But on Monday night, the retiring Coburn objected when senators tried to pass it by unanimous consent. He charged that the bill wouldn't hold the Veterans Affairs Department accountable.

"Our veterans have cried out to our nation to act to help them. But this week, Senator Tom Coburn decided that our veterans are not worthy of our help," Pelosi said in a fiery statement.

"History will not remember kindly the man who spent his final days in the Senate denying our veterans the help they desperately need," she said.

Rep. Tim Walz (D-Minn.), the bill's sponsor, said this week that he plans to reintroduce the measure "immediately" after the new Congress starts in January.

 

GOOGLE vs. NSA? Google has started to prep for battle next year with the National Security Agency.

The Internet company has been one of the most outspoken critics of the spy agency and is redoubling its efforts, after a reform bill failed in the Senate in November

Last month, legislation that would have ended the NSA’s ability to collect and search Americans' phone records, among other provisions, failed to overcome a filibuster in the Senate.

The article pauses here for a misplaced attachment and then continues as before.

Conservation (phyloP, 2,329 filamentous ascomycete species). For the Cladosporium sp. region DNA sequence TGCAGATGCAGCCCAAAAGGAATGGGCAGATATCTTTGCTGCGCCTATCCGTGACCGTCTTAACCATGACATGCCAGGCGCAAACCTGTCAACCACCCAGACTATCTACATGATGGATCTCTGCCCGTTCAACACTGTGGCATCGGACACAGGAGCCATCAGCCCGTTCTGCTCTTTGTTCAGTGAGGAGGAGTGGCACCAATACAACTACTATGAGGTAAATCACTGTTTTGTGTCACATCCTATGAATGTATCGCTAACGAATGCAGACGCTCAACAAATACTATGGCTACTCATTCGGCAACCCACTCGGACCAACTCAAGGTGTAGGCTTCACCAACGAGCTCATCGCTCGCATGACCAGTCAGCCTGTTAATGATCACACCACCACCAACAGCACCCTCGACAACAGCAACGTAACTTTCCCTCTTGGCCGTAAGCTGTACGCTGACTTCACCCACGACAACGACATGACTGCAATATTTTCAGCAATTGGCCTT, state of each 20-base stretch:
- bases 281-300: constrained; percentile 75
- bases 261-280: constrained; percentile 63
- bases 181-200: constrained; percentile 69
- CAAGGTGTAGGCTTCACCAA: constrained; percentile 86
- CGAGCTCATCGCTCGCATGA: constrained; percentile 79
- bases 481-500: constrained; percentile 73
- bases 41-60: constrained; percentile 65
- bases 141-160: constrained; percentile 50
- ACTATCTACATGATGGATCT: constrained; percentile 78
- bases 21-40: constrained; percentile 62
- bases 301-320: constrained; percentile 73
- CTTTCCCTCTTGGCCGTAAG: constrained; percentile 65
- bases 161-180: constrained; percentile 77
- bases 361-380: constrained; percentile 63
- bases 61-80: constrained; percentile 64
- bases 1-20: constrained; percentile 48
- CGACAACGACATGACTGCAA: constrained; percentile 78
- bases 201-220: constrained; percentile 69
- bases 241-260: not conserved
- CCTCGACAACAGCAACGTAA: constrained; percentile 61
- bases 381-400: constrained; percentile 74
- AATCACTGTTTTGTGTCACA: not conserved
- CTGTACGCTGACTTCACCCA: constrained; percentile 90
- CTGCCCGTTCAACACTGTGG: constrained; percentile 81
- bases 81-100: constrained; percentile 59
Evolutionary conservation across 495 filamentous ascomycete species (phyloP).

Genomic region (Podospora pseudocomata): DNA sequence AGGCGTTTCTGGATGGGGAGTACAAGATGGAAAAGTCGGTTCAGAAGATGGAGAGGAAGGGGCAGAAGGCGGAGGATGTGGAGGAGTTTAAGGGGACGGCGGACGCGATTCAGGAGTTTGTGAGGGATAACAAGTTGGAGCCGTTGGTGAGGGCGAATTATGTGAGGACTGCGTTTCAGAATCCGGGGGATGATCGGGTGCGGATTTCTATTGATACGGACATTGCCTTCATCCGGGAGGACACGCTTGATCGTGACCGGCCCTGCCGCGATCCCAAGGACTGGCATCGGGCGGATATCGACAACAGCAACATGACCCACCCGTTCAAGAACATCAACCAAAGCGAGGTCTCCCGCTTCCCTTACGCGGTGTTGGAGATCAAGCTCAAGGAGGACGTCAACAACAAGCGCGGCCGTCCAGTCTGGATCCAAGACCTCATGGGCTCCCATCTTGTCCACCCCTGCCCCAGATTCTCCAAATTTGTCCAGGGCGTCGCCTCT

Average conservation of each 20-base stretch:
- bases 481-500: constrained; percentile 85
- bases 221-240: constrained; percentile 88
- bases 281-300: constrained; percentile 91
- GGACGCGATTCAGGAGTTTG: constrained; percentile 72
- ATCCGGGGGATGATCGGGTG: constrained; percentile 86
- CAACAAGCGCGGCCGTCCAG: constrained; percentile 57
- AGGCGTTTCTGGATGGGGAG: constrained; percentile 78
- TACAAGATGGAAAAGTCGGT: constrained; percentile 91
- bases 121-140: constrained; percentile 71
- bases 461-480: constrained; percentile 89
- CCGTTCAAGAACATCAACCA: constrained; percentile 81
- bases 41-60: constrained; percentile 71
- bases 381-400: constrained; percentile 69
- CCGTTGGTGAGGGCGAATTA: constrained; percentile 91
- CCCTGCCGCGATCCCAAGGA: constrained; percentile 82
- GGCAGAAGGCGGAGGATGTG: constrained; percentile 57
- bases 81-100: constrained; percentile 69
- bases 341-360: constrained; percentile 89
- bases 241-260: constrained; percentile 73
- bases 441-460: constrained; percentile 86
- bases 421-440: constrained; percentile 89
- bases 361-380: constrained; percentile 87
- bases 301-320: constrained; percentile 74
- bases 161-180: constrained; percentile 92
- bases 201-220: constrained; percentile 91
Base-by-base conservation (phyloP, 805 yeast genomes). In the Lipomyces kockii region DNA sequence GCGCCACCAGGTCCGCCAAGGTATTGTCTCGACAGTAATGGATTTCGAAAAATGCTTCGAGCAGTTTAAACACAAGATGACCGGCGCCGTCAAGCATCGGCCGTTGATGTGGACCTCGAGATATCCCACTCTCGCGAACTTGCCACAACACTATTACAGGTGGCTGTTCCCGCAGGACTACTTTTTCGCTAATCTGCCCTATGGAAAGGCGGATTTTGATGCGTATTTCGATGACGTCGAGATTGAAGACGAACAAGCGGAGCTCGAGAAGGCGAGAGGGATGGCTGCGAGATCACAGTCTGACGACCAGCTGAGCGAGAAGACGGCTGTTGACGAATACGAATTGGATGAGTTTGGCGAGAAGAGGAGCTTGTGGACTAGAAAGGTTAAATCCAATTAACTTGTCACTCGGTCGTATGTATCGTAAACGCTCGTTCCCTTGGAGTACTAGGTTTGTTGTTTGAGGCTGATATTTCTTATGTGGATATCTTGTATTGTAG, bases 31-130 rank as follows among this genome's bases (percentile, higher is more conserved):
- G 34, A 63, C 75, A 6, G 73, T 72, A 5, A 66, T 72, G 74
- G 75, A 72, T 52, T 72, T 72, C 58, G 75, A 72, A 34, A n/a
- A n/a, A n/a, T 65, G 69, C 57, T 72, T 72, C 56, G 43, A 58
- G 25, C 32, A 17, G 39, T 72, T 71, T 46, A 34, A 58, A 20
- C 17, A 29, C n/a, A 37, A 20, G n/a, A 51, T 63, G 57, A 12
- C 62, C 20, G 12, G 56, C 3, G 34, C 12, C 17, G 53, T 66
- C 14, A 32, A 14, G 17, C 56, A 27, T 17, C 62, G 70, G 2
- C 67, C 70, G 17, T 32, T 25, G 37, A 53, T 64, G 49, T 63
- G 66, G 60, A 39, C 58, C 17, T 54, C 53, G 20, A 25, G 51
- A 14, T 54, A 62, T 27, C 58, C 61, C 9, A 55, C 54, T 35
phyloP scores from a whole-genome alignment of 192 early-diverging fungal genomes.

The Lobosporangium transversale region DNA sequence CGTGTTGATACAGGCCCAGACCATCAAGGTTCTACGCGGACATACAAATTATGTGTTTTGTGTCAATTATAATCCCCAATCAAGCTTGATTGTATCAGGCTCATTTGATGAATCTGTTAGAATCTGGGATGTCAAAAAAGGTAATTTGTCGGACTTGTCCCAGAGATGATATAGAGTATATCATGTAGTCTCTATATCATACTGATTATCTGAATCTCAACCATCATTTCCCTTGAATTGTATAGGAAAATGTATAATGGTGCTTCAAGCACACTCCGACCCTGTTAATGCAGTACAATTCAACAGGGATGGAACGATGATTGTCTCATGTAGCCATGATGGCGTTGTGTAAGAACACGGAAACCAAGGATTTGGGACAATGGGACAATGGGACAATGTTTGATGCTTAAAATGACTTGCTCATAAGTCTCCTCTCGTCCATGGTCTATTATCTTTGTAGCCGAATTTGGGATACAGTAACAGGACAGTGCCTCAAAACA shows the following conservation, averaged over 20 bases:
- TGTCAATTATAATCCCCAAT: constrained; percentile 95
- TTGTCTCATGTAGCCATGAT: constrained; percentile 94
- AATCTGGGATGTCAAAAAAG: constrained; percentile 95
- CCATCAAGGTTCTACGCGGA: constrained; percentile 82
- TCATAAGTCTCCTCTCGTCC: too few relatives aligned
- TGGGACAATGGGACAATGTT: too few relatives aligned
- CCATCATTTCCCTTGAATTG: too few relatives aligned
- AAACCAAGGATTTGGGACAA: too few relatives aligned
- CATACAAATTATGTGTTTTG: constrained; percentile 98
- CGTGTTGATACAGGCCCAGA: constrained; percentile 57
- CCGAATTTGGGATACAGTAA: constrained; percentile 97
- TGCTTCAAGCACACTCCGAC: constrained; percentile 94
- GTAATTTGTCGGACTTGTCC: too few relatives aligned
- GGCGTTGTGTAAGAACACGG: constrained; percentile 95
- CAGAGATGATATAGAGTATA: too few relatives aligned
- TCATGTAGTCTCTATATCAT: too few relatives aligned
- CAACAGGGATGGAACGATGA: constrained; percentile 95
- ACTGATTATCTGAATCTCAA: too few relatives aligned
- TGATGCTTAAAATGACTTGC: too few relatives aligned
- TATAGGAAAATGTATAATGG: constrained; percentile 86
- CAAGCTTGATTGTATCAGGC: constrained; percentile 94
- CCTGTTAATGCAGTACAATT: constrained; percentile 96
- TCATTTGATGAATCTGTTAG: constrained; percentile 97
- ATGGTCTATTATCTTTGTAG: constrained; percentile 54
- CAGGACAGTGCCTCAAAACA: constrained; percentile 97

The vote was a blow to tech companies who claim that former NSA contractor Edward Snowden's leaks about the spy agency cost them the consumer's trust, and for civil liberties advocates who argue the agency's programs violate privacy rights. 

"At the end of 2014, surveillance reform came very close to passing in the U.S. Congress," Google said on a new "Take Action" page to spur its supporters ahead of next year’s battle. "The voices of Take Action helped get us this far."

The fight over the NSA is set to return to Capitol Hill early next year as the legal provision authorizing the phone records program is due to expire on June 1.

"In June of 2015, we have a huge chance to protect Americans from mass surveillance when a key part of the USA Patriot Act is set to expire," Google said.

"That means we need to be ready to take action this coming year."

 

VET GROUP LAUNCHES VIDEO SERIES: The conservative Concerned Veterans for America is launching its "Leading from Behind" series on Thursday to highlight what the group sees as the failures of the Obama administration. 

The first video in the series will focus on the instability in Libya, and the administration's policy there. 

"Future case studies will focus on how the 'reset' with Russia led to the dire situation in Ukraine, how Obama’s failure to negotiate a [Status of Forces Agreement in Iraq and back up his empty 'red line' threats in Syria led directly to the rise of ISIS as well as the 'pivot to Asia' that turned out to be just a head-fake," the group said in a press release. 

 

IN CASE YOU MISSED IT: 

-- In historic shift, Obama moves to normalize relations with Cuba

-- 'Warthog' used to carry out ISIS strikes

-- Levin bill would ease troop deployment against ISIS

-- Obama move causes logjam

-- Poll: Majority supports ending sequestration

 

Please send tips and comments to Kristina Wong, kwong@thehill.com, and Martin Matishak, mmatishak@thehill.com.

Follow us on Twitter: @thehill, @kristina_wong, @martinmatishak